New country, new faith
Over the past five years, migrants and refugees have flowed into Europe in unprecedented numbers, arousing deep concerns about their impact on host countries. What is not clear, though, is how much impact the new arrivals will have on Europe’s religious alignments.
The main effect will be to swell the Muslim population. But alongside the Muslim influx are Christians of various kinds. Their actual numbers are open to much debate. A limited number of the new arrivals come from ancient churches in Syria and Iraq, but far more common are the African Christians who are not fleeing any particular conflict, but who are migrating in search of a better life.
Their presence has found an evocative material symbol in the makeshift tent church erected in the camp at Calais, in France, among the many thousands of desperate migrants struggling to reach Britain. Many of the church’s attenders are Ethiopians and Eritreans, from Christian communities that were already well established when France itself was still pagan soil.
Another intriguing category of believers has attracted a great deal of media coverage in recent months: there is a remarkable number of new converts to Christianity, to the point that some urban churches are reporting mass baptisms. The standard picture of a convert is of a young Iranian or Afghan who might have had very limited exposure to Christianity in his own country—barely even hearing the name—but who now publicly avows his faith. (Given the overwhelmingly male character of recent arrivals, I consciously say “his.”) Such decisions often arise from gratitude for the pastoral care extended by churches: not just the feeding and clothing of newcomers, but more generally the intense efforts by Christian groups to make migrants and refugees feel welcome. Kindness pays dividends, all the more so when deliberate proselytizing forms no part of the picture.
For Americans especially, such conversions are wonderful news, fulfilling as they do the hope that Muslims are indeed open to evangelization, provided that they are free to hear the gospel. And might those new Christians open the way to successful missions in their old homelands? Might Europe’s Muslim migrants provide the foundation for a whole new Christian explosion across the Middle East and North Africa?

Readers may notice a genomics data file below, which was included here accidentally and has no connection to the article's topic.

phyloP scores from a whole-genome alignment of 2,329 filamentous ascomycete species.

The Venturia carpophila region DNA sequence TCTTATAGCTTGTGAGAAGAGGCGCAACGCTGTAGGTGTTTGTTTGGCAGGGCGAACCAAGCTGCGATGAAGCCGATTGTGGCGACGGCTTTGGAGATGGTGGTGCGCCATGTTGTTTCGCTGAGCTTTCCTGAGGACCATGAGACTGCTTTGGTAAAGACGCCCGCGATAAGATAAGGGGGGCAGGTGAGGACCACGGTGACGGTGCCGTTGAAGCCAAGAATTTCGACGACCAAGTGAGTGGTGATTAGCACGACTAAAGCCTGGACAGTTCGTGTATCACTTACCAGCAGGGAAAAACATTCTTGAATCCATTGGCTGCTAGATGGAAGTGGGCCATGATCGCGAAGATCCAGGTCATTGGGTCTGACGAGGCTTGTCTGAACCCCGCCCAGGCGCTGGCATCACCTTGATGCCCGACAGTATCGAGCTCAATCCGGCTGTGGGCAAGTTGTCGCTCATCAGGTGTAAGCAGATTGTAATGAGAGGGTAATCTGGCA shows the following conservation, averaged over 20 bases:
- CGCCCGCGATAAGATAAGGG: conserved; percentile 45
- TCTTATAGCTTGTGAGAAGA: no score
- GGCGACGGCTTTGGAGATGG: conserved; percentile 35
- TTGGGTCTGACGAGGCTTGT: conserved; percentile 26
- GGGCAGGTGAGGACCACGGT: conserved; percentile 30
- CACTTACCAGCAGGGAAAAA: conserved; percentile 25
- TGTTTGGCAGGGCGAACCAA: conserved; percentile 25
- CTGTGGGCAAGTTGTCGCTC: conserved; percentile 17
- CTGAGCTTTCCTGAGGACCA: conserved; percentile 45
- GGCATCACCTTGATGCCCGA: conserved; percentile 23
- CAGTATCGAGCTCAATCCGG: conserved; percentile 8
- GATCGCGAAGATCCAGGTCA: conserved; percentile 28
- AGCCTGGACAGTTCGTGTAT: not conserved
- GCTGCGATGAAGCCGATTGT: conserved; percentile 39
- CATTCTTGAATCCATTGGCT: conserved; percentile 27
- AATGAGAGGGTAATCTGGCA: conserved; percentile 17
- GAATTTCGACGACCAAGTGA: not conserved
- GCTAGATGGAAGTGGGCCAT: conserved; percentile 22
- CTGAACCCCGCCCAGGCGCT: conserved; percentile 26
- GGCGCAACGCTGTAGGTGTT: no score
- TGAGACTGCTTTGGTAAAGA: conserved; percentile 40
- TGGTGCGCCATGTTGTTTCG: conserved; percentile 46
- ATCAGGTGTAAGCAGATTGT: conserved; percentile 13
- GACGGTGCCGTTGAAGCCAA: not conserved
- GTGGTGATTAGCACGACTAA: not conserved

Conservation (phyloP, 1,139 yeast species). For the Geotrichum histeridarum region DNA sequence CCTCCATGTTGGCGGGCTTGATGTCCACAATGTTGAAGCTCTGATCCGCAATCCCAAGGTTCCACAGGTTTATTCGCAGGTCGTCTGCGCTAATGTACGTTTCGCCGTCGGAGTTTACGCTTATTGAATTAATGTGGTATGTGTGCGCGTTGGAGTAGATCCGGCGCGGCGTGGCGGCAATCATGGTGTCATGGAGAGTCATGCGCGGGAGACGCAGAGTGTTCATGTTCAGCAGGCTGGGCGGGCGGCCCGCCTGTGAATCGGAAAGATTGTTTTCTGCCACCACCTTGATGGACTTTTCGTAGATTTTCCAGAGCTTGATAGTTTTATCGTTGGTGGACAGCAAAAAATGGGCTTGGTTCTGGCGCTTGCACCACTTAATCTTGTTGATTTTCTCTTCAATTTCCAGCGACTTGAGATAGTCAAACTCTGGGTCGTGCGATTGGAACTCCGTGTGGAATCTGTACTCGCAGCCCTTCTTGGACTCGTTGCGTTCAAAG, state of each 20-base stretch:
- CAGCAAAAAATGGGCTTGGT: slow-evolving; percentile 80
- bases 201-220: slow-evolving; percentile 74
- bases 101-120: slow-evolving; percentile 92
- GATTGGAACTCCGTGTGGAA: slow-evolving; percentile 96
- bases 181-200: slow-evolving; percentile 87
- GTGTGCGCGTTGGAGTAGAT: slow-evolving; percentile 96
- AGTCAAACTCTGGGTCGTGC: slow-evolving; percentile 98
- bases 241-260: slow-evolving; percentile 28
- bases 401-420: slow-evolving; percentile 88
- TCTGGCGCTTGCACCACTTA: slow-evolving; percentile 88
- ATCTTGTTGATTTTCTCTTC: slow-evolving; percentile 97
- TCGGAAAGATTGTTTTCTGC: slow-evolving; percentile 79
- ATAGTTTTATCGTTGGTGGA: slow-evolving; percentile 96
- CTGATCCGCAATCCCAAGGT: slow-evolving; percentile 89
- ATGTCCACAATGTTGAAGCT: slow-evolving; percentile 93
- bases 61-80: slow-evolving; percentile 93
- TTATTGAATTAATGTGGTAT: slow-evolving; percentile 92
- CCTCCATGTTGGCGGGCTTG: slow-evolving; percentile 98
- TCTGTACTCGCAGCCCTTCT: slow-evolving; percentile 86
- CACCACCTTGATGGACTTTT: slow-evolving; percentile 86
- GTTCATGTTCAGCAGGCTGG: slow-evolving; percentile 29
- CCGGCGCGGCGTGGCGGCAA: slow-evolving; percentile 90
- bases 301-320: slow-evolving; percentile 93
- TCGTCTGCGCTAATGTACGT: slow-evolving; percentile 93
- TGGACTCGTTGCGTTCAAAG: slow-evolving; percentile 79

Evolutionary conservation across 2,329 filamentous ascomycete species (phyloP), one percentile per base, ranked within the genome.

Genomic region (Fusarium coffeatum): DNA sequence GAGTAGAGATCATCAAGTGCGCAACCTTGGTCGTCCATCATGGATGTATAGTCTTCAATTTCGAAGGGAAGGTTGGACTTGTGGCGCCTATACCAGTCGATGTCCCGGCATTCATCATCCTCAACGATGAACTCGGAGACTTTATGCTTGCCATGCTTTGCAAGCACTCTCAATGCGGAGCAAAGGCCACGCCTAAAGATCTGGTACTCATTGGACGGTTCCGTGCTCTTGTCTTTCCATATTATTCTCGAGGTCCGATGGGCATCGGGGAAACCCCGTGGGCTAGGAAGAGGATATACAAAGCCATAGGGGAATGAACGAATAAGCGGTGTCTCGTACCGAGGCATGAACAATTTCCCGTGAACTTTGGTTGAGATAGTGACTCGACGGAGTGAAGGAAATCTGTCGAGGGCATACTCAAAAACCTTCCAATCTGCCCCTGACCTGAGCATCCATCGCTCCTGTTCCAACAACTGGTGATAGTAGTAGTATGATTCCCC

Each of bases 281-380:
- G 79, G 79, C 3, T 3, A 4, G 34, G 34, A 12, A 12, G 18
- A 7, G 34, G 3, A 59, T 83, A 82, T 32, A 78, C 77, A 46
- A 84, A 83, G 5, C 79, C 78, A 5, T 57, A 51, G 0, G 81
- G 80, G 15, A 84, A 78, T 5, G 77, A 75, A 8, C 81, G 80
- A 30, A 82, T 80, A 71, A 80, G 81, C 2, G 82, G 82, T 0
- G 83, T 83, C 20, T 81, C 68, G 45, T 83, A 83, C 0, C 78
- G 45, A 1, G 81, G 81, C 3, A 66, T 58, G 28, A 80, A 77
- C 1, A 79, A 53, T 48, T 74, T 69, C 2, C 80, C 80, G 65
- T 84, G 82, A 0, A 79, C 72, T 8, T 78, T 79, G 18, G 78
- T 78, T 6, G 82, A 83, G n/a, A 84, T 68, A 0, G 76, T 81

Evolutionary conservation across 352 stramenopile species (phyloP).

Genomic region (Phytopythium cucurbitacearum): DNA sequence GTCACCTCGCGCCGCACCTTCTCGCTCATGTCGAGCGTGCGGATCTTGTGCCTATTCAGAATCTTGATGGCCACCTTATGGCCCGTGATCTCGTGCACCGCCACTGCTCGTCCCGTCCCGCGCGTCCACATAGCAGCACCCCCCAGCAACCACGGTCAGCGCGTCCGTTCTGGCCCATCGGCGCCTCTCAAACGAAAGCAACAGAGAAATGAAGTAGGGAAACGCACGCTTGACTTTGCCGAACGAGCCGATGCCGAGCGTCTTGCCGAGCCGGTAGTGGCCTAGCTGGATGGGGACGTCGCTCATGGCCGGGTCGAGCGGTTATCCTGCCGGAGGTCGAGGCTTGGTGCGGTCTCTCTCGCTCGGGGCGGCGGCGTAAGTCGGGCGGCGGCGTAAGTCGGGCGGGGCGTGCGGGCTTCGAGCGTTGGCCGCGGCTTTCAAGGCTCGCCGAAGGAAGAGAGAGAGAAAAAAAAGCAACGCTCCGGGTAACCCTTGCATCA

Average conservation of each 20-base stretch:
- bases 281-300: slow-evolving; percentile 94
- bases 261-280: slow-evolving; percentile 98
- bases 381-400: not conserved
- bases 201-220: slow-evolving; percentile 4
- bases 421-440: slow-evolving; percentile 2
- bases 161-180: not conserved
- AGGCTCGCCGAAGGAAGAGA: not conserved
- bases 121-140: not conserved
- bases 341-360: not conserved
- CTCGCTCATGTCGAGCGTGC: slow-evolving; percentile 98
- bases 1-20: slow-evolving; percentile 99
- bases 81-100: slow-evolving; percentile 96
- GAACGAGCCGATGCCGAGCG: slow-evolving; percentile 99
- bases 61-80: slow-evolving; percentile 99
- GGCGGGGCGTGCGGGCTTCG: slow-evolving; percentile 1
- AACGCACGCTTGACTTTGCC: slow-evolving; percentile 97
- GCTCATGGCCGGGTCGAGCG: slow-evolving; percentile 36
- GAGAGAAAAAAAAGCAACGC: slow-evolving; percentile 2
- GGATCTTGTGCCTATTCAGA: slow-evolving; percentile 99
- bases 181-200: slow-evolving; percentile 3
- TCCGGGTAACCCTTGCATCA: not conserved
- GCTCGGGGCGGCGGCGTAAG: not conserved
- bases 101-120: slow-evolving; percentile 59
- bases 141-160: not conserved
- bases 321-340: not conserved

Maybe, but certainly not yet. Those new converts undoubtedly exist, but the phenomenon needs to be treated cautiously. The reported numbers are actually not that large when set alongside the total picture of the migration. So far, the number of Muslim converts to Christianity does not approach the traffic in the other direction—that of formerly Christian Europeans accepting Islam.
Also rarely asked in news reports is what the converts are converting from. Western media and government often speak of “Muslim nations” in monolithic terms, as if every one of their citizens was a devout and knowledgeable member of that faith. In fact, many of those people are Muslim only in the notional and cultural sense in which millions of nonparticipating members of Western national churches might describe themselves as Christians. They are thus quite open to accepting new creeds in new countries, all the more so if they had some family connection with one of the ancient churches. Significantly, many of the reported converts are Iranian, from a country long deeply disenchanted with official Islamic rule and clerical power.
One thing we can be certain of is that any Christian expansion will take place without the slightest assistance from European governments, which are more likely to react with bureaucratic hostility. For decades, Middle Eastern Christians have been fleeing to Western countries in search of sanctuary from persecution in their home countries, the bitter reality of which seems too obvious to be worth spelling out. Repeatedly though, European (and some North American) immigration authorities have demanded that asylum seekers prove their Christian credentials by a series of absurd tests. In Britain, notoriously, these have included being asked to recite the Ten Commandments or to state how many books there are in the Bible (presumably all non-Protestants fail that one outright). “What is Pentecost?” is another favorite.
Such an approach is ludicrous enough when applied to members of established Christian communities, who might have some dim recollections of Sunday school. It is absolutely inappropriate for new believers who grasped shreds of doctrine and scripture while they were living in deeply hostile societies and who hope for a new life in historically Christian Europe.
With all these caveats and concerns, these emerging Christian communities will repay watching, and especially the new converts. If those emerging churches endure and grow, they could mark an important new departure for the continent’s religious story.